Seeing as we’ve just had World Book Day, this week’s pick is an author whose contribution to fiction has been one of the most monumental. Someone whose own life has been nearly as spectacular as the boy-wizard she’s created.
J K Rowling’s story meets your typical ‘rags to riches’ requirements, though she pertains that the coverage of it has been ‘50% true and 50% embroidery.’ The facts are that she went from living on state benefits solidly for 6 months as a single mother, to being the first billionaire to become so through writing, which is some sort of magic.
My generation grew up with the protagonists of her books sheperding us through our teen years and the world she’s created remains a steadfast staple of conversation even now. The rich abundance of characters that exist within the Hogwarts acted like our chums. Growing up, I kept a diary, and in my early double digits there are numerous entries that refer to Harry Potter (I become a little distracted as the films start to be released and a weird Daniel Radcliffe fixation begins, briefly quietening commentary on the books but Rowling’s world makes a triumphant return). I imagine lots of diaries were filled with expansions on the Harry Potter universe, desperate to exist within Rowling’s magical realm. From a young age, she recalls creating a sanctuary for herself within the world of books:“I was the epitome of a bookish child, short and squat, think National Health glasses, living in a world of complete daydreams.” She refers to Hermione as a near depiction of herself as an eleven-year-old.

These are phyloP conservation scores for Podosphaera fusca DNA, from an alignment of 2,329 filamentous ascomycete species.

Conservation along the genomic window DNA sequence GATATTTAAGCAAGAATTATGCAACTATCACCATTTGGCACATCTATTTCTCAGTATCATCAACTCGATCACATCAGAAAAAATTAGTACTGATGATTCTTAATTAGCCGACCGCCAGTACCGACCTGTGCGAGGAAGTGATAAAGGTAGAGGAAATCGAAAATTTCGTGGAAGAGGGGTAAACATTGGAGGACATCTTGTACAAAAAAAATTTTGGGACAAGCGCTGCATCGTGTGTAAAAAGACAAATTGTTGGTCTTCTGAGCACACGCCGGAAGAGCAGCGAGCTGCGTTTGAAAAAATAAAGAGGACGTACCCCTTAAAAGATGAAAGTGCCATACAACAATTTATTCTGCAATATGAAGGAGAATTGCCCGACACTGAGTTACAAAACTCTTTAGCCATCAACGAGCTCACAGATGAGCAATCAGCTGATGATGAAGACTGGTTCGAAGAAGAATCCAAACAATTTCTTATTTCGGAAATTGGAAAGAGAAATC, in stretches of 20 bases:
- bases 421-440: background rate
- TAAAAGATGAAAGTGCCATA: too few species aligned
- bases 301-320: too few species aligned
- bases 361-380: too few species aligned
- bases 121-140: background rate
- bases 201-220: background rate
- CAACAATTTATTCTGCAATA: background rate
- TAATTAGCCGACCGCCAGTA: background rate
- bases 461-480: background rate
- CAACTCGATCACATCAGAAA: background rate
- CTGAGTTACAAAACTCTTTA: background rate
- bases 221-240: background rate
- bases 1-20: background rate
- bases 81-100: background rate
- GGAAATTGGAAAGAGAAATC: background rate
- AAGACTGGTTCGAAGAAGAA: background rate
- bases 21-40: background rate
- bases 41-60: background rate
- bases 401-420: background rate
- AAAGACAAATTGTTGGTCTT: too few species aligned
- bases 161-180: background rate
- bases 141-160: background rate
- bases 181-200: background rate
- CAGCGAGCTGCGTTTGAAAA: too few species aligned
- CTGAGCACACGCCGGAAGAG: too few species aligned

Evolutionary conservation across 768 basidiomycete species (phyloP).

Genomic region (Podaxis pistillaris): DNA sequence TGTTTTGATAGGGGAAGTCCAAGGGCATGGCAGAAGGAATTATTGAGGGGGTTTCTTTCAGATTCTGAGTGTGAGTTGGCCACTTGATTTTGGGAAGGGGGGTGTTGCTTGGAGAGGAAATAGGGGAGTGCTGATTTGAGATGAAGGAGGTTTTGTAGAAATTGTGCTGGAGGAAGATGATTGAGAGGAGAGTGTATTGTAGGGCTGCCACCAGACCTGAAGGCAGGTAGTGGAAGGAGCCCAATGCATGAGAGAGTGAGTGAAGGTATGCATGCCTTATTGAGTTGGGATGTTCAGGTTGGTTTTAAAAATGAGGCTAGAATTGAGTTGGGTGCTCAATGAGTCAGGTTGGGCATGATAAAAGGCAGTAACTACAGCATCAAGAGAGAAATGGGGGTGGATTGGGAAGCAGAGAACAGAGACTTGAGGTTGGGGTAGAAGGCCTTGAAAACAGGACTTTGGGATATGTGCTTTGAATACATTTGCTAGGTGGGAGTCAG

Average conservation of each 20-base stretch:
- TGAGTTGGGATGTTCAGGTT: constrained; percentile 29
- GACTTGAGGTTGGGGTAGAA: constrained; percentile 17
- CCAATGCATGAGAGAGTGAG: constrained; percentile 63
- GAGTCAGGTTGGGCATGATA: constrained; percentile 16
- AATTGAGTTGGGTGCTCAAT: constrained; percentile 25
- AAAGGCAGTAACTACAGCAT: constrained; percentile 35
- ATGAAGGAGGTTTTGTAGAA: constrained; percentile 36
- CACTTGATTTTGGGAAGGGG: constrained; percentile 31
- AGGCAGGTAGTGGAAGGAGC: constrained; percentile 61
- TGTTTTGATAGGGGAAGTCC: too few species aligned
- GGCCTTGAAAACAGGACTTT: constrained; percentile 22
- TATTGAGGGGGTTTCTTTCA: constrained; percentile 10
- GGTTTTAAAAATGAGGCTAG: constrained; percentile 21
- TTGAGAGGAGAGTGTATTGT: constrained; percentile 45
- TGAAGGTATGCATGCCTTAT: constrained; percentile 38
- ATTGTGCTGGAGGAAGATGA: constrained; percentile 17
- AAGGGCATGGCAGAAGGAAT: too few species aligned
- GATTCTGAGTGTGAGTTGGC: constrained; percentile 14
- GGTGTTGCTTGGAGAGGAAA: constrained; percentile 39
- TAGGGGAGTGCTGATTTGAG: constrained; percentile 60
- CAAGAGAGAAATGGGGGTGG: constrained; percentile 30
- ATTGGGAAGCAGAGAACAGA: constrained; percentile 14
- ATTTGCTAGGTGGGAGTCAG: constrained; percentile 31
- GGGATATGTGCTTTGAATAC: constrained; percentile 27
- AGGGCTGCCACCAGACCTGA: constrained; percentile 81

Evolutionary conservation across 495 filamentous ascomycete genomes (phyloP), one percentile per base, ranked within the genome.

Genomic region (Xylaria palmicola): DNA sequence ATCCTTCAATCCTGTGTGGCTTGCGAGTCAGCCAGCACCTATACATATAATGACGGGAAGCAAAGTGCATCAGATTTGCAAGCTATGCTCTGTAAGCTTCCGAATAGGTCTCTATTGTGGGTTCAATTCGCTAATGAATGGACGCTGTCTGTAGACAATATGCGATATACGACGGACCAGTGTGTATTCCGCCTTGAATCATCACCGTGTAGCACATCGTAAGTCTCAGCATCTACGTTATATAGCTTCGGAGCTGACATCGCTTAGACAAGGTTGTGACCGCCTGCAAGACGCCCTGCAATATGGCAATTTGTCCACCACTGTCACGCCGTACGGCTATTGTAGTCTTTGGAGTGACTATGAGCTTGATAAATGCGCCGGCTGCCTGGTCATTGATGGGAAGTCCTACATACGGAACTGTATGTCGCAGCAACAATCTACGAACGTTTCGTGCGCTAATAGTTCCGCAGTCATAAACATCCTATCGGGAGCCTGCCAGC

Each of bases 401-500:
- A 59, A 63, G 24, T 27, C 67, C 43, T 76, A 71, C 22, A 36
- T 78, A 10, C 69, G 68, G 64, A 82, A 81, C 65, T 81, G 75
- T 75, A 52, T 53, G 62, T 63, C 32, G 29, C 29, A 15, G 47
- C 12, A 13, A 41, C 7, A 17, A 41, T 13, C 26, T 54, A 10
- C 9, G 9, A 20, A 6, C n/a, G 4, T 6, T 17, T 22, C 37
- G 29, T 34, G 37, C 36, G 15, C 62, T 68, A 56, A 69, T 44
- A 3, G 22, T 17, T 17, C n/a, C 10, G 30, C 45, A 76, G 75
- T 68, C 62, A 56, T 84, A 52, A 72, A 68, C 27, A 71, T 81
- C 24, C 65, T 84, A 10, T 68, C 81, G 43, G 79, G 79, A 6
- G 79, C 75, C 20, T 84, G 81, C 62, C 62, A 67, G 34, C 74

There are so many fist pump moments in Harry Potter series that empower young people: Hermione entering the Yule Ball with Viktor Krum; Dobby’s freedom; Sirius’s goodness being revealed – it’s all great. Her twitter feed also depicts this spirit, finding herself in public spats where she protects what she believes in with ferocity and wit. Most recently against Piers Morgan:
Then, there’s the darkness: Voldemort; absence of parents; continual betrayals. And then the Dementors, which Rowling has acknowledged are symbolic of depression, giving her a chance to explore mental health. J K Rowling has given a really special and enduring gift in Harry Potter, I can think of no richer source for young people to stretch their imagination and gain companionship.
And, aside from her work, she’s an avid protector of left values, having donated over 1 million pounds to the Labour Party. She was named “most influential Woman in Britain” from several publications in October 2010. Plus, she ain’t no fool. When asked what book she’d take with her to a desert island, by Sue Lawley on Desert Island Discs, she answered ‘SAS Survival Guide.’ I’d hedge my bets on her if an apocalypse were to occur.
She’s also enriched World Book Day by providing a plethora of dress-up inspiration…